It is standard operating procedure to leave seahorses in the aquarium while you are making partial water changes. It is normally less stressful for the seahorses to stay put that it is to handle them and temporarily relocate them while you are performing maintenance on the aquarium.

When you are siphoning out the water that will be replaced during a water change, most hobbyists find it beneficial to vacuum a portion of the substrate as they do so. This is helpful for removing fecal pellets and reducing the amount of detritus in the substrate. Often they will vacuum a different portion of the substrate each time they perform a water change, so that after several water changes, most all of the substrate has been vacuumed lightly at least once during that time. If you find the siphoning stirs up to much sediment or releases too much detritus, then you can use dip tubes for removing fecal pellets, uneaten food, etc., from the aquarium in lieu of a thorough vacuuming.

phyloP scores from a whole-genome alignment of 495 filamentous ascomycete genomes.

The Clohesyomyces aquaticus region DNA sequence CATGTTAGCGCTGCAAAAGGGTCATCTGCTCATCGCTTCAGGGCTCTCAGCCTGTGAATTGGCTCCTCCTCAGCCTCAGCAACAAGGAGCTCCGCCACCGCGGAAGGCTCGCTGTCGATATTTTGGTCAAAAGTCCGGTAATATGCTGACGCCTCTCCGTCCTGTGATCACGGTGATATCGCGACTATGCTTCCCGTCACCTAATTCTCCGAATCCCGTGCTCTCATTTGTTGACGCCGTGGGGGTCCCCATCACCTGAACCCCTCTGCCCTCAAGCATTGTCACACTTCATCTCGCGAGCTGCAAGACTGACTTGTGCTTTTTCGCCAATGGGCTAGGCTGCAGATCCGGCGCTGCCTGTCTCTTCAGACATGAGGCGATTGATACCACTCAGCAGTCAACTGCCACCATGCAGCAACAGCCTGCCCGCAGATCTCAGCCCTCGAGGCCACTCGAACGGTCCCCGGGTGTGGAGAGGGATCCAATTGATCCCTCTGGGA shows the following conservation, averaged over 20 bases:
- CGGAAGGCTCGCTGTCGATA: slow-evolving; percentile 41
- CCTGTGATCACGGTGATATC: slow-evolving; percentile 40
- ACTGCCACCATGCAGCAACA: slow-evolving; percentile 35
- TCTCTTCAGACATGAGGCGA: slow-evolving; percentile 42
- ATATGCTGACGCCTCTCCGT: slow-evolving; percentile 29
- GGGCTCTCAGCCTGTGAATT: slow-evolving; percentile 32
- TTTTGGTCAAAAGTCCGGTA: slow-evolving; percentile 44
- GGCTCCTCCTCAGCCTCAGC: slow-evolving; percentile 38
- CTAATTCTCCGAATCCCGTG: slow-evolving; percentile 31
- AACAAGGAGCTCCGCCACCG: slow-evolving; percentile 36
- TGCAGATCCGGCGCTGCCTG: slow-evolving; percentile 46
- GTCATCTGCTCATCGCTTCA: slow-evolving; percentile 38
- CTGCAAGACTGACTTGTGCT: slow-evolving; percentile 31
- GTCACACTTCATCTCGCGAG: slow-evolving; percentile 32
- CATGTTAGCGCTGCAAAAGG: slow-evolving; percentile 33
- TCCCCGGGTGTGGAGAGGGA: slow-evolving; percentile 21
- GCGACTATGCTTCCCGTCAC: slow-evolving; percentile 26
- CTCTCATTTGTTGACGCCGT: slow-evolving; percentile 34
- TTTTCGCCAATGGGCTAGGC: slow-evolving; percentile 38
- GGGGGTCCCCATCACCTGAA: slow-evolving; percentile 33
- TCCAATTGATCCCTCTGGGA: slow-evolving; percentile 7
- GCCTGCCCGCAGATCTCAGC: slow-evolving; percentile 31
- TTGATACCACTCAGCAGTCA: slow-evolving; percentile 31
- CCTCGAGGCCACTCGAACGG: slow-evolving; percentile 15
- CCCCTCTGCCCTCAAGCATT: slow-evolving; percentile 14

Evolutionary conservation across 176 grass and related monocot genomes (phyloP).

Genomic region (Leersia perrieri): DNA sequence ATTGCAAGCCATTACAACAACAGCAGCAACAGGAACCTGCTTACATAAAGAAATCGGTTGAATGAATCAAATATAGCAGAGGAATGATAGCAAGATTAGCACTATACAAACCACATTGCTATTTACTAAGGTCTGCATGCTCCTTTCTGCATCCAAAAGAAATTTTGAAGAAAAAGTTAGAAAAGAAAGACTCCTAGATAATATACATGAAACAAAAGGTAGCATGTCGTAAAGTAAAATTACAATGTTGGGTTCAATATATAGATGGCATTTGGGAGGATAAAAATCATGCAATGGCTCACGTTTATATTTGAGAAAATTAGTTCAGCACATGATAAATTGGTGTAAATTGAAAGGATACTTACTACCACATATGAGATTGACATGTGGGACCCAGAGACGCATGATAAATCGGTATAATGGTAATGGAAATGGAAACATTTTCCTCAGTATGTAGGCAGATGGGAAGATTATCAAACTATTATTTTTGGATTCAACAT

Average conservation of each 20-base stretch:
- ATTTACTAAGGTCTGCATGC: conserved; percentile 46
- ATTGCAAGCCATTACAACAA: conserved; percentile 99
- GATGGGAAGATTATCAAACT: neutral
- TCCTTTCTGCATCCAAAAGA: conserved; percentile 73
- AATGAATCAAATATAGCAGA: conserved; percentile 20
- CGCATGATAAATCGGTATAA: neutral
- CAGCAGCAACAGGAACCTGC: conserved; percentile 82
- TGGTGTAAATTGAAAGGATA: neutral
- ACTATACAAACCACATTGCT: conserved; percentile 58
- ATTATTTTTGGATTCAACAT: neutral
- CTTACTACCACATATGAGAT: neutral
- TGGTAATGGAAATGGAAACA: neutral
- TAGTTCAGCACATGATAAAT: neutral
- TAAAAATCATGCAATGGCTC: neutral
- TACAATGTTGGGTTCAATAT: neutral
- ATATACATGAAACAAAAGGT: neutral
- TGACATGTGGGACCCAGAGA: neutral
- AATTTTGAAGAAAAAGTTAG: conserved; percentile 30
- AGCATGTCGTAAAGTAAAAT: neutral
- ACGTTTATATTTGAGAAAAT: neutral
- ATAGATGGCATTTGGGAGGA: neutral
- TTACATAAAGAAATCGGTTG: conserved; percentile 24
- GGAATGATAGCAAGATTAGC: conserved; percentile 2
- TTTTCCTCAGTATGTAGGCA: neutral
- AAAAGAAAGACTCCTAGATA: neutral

It’s normal for some detritus and sediment to be stirred up during a water change, or when siphoning over the bottom or vacuuming the substrate, but normally the mechanical filtration in the does a good job of filtering out the suspended particles within a matter of a few hours. If not, you can hook up a diatom filter on the aquarium and run it for an hour or so to remove suspended particles and polish the water. As long as you change the mechanical filtration media regularly to remove the sediment and detritus it has collected, this is generally beneficial for the aquarium.

Here are some additional water changing tips to keep in mind: